Pain. We all have felt it. Pain IS pain, it doesn’t really matter if it last for 5 sec or 2 hours, it still hurts, it still is uncomfortable and we still wish it away…as fast as possible! Right?
I don’t like or want to feel pain. Nobody does, I am assuming. Is self-flagellation, which is self imposed suffering, pain? It is ‘endured’, and actually ‘wanted’ so that one can have more control over the body and emotions. This is done in order to be able to concentrate more fully on something else, which originally was and most likely still is, one’s own religious practice. In the old traditions of the Catholic Church, physical suffering was a vehicle to a ‘good life’. A ‘good life’ could only be had through showing remorse, and remorse could only be gotten through physical suffering, or pain.
Most of us wish pain away though. I know I do. I don’t like the feeling one bit. We default to wanting the easy road, the pleasant, euphoric road, and yes, the road to happiness. We all know that pain is inevitable , but is it necessary for one’s happiness? Are those who suffer more happier? What is the connection between pain and happiness? The definition by Tal Ben-Shahar describes happiness as “the overall experience of both pleasure and meaning.” If we take this definition, perhaps the experience associated with meaning, comes from suffering or pain.
The meaning of life. Perhaps we make sense of what is meaningful, what is important to us, not through things that give us pleasure, but things that impose pain. It is true that when we ( I ) experience pain or go through a difficult hardship, all semblance of the day to day life disappears and what is left is what is important, what is meaningful. Material possessions have little value, money worthless, and what is left is the true meaning of life.
I believe, however, that the realization of this ‘meaning’ only comes through how one deals with the pain or suffering. This is the path to achieving happiness. I listened while a group of 10 guys, who were traveling the Camino together recounted their experience. Many of them suffered injury, some were disillusioned and disheartened because they could not keep up with others, while others who were fit and more competitive wanted to push on ahead. All were suffering in their own way. At one point, they split up and walked separately, but in small splintered groups, they found no pleasure in that. So, they decided to walk together and ‘motivate each other’ as they walked.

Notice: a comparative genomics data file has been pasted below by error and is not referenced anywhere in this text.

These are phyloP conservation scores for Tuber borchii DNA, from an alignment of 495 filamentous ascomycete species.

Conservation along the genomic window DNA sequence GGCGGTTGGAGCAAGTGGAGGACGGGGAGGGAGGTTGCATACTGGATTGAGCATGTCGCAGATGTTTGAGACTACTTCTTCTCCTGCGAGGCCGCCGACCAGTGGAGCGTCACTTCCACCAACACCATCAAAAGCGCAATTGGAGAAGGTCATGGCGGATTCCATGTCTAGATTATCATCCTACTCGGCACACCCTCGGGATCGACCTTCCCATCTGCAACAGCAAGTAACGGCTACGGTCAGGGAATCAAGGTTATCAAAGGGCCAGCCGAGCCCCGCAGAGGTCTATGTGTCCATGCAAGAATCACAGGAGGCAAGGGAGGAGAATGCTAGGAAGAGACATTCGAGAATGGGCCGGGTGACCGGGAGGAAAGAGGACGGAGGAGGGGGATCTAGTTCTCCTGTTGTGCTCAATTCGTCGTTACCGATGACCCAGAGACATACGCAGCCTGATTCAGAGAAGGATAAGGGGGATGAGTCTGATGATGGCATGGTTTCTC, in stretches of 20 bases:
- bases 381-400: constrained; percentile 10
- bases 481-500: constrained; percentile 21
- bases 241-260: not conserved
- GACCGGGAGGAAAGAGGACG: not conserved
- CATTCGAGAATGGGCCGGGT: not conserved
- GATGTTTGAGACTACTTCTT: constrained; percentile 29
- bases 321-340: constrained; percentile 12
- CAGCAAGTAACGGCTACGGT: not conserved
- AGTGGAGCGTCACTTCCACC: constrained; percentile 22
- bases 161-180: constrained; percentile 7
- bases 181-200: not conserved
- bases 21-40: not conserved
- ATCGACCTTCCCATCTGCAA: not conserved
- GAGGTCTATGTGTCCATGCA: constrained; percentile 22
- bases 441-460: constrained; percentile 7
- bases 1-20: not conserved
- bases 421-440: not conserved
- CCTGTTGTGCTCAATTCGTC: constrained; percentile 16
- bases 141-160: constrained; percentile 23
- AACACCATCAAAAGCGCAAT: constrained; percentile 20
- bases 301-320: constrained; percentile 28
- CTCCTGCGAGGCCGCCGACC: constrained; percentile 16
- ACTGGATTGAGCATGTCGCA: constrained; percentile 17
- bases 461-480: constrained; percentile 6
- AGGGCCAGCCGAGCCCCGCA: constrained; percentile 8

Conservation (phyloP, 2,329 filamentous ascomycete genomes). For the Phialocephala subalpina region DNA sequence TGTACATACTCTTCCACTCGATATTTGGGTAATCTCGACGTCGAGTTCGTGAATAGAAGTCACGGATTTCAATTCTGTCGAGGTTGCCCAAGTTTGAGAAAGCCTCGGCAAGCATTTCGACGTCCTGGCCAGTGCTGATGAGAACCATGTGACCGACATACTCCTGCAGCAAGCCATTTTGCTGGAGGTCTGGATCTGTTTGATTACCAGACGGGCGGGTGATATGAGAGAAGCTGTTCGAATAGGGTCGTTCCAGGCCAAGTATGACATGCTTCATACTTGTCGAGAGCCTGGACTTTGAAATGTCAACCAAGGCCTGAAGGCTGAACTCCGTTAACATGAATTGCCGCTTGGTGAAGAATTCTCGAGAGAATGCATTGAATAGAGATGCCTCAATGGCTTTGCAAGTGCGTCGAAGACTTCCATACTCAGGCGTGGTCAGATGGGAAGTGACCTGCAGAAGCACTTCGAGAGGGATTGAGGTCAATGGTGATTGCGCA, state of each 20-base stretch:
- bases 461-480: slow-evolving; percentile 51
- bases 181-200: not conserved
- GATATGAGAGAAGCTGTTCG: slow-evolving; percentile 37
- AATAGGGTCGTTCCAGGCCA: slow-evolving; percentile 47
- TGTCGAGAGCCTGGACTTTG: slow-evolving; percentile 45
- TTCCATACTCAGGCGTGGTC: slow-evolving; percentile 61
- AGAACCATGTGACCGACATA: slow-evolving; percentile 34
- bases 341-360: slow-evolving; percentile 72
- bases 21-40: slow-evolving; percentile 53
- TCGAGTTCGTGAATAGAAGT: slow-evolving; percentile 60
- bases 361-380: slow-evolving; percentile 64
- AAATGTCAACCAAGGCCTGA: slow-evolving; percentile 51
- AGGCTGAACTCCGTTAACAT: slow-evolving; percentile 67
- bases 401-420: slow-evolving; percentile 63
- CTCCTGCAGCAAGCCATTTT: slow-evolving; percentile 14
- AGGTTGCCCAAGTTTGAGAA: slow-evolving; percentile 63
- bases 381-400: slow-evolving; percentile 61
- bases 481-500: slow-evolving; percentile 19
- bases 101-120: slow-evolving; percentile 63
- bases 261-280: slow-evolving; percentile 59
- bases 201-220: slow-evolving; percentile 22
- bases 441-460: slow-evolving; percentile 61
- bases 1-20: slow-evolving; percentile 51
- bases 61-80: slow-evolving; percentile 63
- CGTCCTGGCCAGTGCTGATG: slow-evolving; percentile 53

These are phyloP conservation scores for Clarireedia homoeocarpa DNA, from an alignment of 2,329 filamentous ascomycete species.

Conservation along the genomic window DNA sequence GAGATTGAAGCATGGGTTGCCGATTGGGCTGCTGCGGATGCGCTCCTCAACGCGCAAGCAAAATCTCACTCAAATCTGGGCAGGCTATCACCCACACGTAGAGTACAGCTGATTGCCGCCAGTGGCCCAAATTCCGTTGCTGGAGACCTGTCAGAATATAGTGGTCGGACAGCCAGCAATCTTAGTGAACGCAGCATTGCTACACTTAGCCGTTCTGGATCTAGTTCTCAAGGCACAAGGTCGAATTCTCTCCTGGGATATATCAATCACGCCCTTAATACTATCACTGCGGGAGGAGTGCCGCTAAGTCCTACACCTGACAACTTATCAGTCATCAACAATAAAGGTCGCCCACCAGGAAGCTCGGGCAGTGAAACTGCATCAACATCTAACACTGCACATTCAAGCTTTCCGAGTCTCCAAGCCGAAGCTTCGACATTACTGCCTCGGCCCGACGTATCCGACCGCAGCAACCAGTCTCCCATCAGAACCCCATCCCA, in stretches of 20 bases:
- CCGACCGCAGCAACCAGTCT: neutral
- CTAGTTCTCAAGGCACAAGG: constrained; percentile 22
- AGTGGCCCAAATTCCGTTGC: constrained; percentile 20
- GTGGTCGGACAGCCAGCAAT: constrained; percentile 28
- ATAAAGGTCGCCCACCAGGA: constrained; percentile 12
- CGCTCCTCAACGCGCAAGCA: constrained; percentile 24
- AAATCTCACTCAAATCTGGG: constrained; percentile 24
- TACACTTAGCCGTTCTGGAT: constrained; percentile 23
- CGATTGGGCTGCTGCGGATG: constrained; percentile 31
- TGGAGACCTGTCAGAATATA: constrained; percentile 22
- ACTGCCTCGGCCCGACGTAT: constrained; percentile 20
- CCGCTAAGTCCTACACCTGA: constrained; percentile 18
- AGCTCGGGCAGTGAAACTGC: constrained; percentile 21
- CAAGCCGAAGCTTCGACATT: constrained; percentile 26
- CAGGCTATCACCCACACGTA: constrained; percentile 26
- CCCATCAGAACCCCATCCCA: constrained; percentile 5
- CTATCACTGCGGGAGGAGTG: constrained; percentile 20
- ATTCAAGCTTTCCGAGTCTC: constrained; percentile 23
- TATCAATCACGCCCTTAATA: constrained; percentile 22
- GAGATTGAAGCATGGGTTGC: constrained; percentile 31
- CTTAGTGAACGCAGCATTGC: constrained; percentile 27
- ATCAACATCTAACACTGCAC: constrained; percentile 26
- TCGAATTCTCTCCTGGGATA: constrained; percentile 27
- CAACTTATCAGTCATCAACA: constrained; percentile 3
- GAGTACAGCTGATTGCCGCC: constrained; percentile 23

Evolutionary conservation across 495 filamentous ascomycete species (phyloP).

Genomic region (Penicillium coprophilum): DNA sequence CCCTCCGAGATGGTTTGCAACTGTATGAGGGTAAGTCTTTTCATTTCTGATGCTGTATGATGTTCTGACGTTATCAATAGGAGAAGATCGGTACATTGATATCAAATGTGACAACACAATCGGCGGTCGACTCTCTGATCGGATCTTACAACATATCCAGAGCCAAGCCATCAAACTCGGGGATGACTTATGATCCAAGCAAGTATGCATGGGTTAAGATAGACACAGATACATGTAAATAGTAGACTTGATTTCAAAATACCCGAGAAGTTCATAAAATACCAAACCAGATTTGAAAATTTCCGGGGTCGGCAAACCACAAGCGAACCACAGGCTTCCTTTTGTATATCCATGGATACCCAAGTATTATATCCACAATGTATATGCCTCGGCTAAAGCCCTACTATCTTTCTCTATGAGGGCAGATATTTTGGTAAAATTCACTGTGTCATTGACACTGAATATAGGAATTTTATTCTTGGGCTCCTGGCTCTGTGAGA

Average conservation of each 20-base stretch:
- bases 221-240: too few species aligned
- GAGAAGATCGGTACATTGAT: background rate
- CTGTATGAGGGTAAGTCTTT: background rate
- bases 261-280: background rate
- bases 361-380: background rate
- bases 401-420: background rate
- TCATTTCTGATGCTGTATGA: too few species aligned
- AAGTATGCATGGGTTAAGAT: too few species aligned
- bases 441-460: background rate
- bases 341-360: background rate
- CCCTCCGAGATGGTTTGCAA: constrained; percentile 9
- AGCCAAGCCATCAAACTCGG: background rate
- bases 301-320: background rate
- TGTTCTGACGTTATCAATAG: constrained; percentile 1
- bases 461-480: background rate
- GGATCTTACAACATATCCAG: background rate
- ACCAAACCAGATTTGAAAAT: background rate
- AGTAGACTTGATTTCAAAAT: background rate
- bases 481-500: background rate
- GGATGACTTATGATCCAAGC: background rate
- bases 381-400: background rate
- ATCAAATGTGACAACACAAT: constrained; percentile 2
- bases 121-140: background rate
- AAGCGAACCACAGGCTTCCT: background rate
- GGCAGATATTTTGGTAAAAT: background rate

Still, this did not work, because the slow ones felt even less adequate and the fast ones felt more frustrated. So, in the end, they all realized that they did want to travel together, that they had more ‘fun’ as a group, they enjoyed the Camino less by being alone, so they came up with a plan to stay together. They each took turns to lead the group, rotating everyone through a 7 minutes at the front, and then go to end of the line and continue. Surprisingly, what happened to them was that the slowest/and injured ones were energized in the lead, and everyone found pleasure in walking together.
Had it not been for the way they dealt with suffering, they would never had found their happiness. In the end, being together, sharing, laughing, and experiencing together was meaningful to them and what the Camino allowed them to learn.
Good ‘ol Forest Gump had it right, ‘Life is like a box of chocolates”. One never knows what one will get in life, some good some bad. But, I think for me, I will look at each suffering moment as a gift (or the chocolate covered caramel) and the path or opportunity to discover the meaning of happiness.